Teradata Buys Aprimo for $525 Million: More Marketing Automation Consolidation To Come


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Summary: Teradata’s acquisition of Aprimo takes the largest remaining independent marketing automation vendor off the market. The market will probably split between enterprise-wide suites and more limited marketing automation systems.

Teradata announced today that is acquiring marketing automation vendor Aprimo for a very hefty $525 million – even more than the $480 million that IBM paid for somewhat larger Unica in August.

Given the previous Unica deal. other recent marketing system acquisitions, and wide knowledge that Aprimo was eager to sell, no one is particularly surprised by this transaction. Teradata is a logical buyer, having a complementary campaign management system but lacking Aprimo’s marketing resource management, cloud-based technology and strong B2B client base (although Aprimo has stressed to me more than once that 60% of their revenue is from B2C clients).

This is obviously a huge decision for Teradata, a $1.7 billion company compared with IBM’s $100 billion in revenue. It stakes a claim to a piece of the emerging market for enterprise-wide marketing systems, the same turf targeted in recent deals by IBM, Oracle, Adobe and Infor (and SAS and SAP although they haven’t made major acquisitions).

This enterprise market is probably going to evolve into something distinct from traditional “marketing automation”. The difference: marketing automation is focused on batch and interactive campaign management but just touches slightly on advertising, marketing resource management and analytics. The enterprise market involves unified systems sold at the CEO, CFO, CIO and CMO levels, whereas marketing automation has been sold largely to email and Web marketers within marketing departments.

The existence of C-level buyers for marketing systems is not yet proven, and I remain a bit of a skeptic. But many smart people are betting a lot of money that it will appear, and will spend more money to make it happen. Aprimo is probably the vendor best positioned to benefit because its MRM systems inherently work across an entire marketing department (although I’m sure many Aprimo deployments are more limited). So, in that sense at least, Teradata has positioned itself particularly well to take advantage of the new trend. And if IBM and Oracle want to invest in developing that market so that Teradata can benefit, so much the better for Teradata.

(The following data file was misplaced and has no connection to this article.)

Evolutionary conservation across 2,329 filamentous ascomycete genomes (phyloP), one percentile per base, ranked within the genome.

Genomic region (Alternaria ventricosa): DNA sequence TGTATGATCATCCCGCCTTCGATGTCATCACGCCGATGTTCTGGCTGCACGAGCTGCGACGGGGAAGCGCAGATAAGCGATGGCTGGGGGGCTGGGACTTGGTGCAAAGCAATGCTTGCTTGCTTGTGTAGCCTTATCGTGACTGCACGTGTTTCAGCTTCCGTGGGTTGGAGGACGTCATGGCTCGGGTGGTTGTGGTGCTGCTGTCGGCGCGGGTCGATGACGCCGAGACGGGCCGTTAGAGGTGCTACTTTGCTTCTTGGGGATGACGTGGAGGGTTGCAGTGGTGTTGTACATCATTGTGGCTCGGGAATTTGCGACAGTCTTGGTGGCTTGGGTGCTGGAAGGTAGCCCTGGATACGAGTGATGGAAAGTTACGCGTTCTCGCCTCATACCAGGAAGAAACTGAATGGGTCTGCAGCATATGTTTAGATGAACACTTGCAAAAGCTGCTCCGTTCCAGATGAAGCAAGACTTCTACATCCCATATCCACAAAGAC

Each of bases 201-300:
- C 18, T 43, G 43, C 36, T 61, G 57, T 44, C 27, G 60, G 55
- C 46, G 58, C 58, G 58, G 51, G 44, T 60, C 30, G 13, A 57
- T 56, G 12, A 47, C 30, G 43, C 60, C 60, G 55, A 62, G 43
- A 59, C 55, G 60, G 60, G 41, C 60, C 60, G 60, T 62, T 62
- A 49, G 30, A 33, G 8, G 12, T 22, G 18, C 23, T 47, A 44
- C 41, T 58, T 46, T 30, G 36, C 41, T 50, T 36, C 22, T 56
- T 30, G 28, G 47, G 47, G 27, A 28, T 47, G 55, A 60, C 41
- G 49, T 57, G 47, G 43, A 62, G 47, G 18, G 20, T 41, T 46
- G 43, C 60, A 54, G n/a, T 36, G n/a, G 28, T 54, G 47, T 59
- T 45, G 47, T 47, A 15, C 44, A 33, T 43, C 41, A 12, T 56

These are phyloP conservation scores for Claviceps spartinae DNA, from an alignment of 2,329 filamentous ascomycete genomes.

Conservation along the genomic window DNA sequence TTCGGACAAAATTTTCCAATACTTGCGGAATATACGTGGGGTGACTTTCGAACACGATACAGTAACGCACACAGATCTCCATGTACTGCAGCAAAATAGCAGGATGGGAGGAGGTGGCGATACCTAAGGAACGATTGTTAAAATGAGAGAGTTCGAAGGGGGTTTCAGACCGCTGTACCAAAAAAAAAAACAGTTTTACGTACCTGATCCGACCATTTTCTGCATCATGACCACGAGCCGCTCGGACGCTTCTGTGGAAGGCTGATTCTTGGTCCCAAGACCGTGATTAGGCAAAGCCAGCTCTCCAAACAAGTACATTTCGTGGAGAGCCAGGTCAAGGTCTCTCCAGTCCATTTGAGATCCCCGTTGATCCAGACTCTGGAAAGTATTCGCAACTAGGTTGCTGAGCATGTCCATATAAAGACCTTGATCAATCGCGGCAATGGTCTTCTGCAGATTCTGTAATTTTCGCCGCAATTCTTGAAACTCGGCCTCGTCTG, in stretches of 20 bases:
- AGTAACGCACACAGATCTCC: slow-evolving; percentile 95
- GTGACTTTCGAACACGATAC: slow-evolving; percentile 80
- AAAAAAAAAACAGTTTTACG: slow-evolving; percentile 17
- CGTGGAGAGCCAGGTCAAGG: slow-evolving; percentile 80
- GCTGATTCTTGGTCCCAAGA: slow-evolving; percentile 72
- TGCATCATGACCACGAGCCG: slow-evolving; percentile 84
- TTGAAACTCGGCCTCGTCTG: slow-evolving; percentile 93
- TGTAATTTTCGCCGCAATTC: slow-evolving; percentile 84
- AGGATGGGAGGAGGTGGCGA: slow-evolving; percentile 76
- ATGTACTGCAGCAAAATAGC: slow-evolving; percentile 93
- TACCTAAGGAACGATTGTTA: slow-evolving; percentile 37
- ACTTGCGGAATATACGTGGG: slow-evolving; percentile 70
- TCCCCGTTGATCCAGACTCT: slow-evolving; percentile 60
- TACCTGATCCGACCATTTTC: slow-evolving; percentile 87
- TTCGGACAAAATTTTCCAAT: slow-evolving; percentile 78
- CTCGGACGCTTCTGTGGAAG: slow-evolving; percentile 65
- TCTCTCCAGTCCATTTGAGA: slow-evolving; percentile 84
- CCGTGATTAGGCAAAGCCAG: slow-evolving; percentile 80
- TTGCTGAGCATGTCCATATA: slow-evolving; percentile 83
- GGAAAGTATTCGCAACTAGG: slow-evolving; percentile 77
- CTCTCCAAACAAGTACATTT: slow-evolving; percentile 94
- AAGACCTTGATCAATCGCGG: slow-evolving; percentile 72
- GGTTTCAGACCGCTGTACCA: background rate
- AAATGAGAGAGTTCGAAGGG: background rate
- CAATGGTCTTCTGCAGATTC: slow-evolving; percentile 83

That said, there’s still some question whether Teradata can really benefit if this market takes off. Aprimo adds a great deal of capability, but the combined company still lacks the strong Web analytics and BI applications of its main competitors. A closer alliance with SAS might fill that gap nicely…and acquisition or merger between the two firms is perfectly conceivable, at least superficially. Lack of professional services is perhaps less an issue since it makes Teradata a more attractive partner to the large consulting firms (Accenture, CapGemini, etc.) who already use its tools and must be increasingly nervous about competition from IBM’s services group.

The other group closely watching these deals are the remaining marketing automation vendors themselves. Many would no doubt be delighted to sell at such prices. But, as Eloqua‘s Joe Payne points out in his own comment on the Aprimo deal, the remaining vendors are all much smaller: while Unica and Aprimo each had around $100 million revenue, Eloqua and Alterian are around $50 million, Neolane and SmartFocus are around $20 million, and Marketo said recently it expects around $15 million in 2010. I doubt any of the others reach $10 million. (This excludes email companies like ExactTarget, Responsys and Silverpop [which does have a marketing automation component].) Moreoever, the existing firms skew heavily to B2B clients and smaller companies, which are not the primary clients targeted by big enterprise systems vendors.

That said, I do expect continued acquisitions within this space. I’d be surprised to see the 4-5x revenue price levels of the Unica and Aprimo deals, but even lower valuations would be attractive to owners and investors facing increasingly cut-throat competition. As I’ve written many times before, the long-term trend will be for larger CRM and Web marketing suites to incorporate marketing automation functions, making stand-alone marketing automation less competitive. Survivors will offer features for particular industries or specialized functions that justify purchase outside of the corporate standard. And the real money will be made by service vendors who can help marketers fully benefit from these systems.

Republished with author's permission from original post.


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